From Receiving one bob Sadakas to Insults; Tribulations of Nairobi Matatu Preachers

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This week, a video of a Nairobi preacher ranting in a Matatu after being given a one bob offering went viral.

“Hauwezi ukatoa kitu kama hii, hata kama hauelewi ni mbaya sana. Hii imagine hata ukipata kwa gari hivi unaweza okota? Hauwezi. Wakati unapokuja kuchuwa mtu anakuwekea kwa mkono, sasa unakuja baadaye kuangalia ni nani huyu anadharau Mungu.”

You can check the video for yourself in the tweet below.

It is easy to criticize or laugh at the preacher but what are some of the tribulations of a Nairobi Matatu Preacher?

I can swear by my grandfather’s one remaining tooth (he calls it ‘Susanna’) anytime of the day that the bus preachers we hate on, sneer at etc, don’t just get their daily bread that easy.

I say this because I have had the opportunity to be ‘blessed’ by these men (I am yet to see a woman) on a number of occasions, and that probably explains why I am alive today. So, bus preaching ‘department’ is not an area in which any Nairobian can just wake up one morning, take a shower and brush his teeth then tell his friends: “Hey! This Nairobi hustle has pushed me to the edge, pals. I am going to make some quick bucks preaching to passengers in one of the Kisumu-bound buses this evening.” You know what? It will not work!

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To start with, a bus preacher gets into the bus knowing too well what the passengers think of him – a sucker out to fish out a few coins from them after some pretence called ‘preaching’. Can you imagine that? You go in when you know too well the attitudes in there.

So this preacher must carry a Bible, a hymn book (which they don’t use in most cases) and a notebook in which nothing is written. I mean the preacher must do what he has to do to convince the already switched-off minds that he is up to something serious. Phew!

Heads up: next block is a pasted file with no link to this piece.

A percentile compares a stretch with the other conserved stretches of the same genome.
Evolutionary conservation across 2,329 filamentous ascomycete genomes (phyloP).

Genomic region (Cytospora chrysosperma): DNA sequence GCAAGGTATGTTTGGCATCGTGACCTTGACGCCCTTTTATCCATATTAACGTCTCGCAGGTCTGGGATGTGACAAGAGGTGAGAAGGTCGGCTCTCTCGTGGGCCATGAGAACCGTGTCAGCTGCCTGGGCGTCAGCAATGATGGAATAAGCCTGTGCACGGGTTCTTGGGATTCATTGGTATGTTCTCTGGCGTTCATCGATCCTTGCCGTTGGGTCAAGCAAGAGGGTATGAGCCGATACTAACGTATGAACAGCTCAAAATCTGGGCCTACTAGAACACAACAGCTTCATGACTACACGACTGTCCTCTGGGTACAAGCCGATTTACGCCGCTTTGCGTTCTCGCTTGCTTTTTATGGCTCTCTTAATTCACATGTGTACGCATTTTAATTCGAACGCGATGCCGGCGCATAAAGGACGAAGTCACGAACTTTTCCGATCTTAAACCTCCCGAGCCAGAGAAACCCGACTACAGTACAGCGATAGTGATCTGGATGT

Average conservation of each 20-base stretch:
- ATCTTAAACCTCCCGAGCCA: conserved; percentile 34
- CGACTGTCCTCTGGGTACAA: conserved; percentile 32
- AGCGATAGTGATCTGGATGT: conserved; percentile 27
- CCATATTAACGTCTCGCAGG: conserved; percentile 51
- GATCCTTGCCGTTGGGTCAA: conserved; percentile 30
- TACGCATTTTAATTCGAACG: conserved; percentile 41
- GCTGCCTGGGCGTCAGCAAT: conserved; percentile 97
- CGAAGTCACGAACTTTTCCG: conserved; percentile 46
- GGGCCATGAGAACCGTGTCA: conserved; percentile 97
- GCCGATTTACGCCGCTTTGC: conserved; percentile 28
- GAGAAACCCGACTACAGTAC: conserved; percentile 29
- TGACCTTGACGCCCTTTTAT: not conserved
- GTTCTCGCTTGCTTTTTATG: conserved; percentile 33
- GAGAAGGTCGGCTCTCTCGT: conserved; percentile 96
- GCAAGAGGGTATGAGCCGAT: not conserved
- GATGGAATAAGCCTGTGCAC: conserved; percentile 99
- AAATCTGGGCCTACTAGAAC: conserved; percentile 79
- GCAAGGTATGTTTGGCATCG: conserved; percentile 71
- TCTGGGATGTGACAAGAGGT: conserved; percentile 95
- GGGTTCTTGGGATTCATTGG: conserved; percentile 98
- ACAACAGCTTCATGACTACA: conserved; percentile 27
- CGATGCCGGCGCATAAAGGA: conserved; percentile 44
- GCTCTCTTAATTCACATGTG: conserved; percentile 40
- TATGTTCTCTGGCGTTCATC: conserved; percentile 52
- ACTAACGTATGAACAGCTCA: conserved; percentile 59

We then come to the sermon. What do you tell over 60 people with very different things going on in their minds at the time? There we have a man who has just left for home, after Nairobi became totally inhospitable, for one reason or another. He is probably moving with his wife and four kids and has no idea what he will be doing the moment he reaches his village.

Then we also have this woman whose husband will not stop seeing the ‘white’ single woman next door called Fatuma, and after doing all she can to stop the affair, she has decided to travel home ‘for the sake of her kids’. She would only be coming to visit once in a while.

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There could also be that retiree – in the same bus – who is yet to come to terms with the fact that he is 60. And as you open your Holy Book, this retiree would be asking himself for the umpteenth time: How could these years fly this fast? A ‘good’ preacher therefore surveys the kind of passengers in the bus. If there are more women, then the sermon is tailored to win them over. In fact in most cases, they will tend to address women more because they are more likely to give out something, however small.

Kenyan men have turned out to be a very difficult group to deal with these days. And that is exactly why somehow this sermon will be ‘meandering’ around husbands and divorce.

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The most delicate part is that of asking for passengers to dip their hands in their pockets. How do you muster the courage, after all the talk, to tell your listeners who were not listening, that the time to ‘give something to the Lord’ has come?

That is when preachers whose accents place them on the tribal grid will divert and denounce any possible affiliation to a political party. “I stand here as a messenger of the Lord. I don’t know any Jubilee or Cord. What I know is the living God in heaven who gives both the Jubilee and Cord life and strength,” he will announce. At this point those who had dared not look at him would temporarily get their eyes off their smartphones and tablets.

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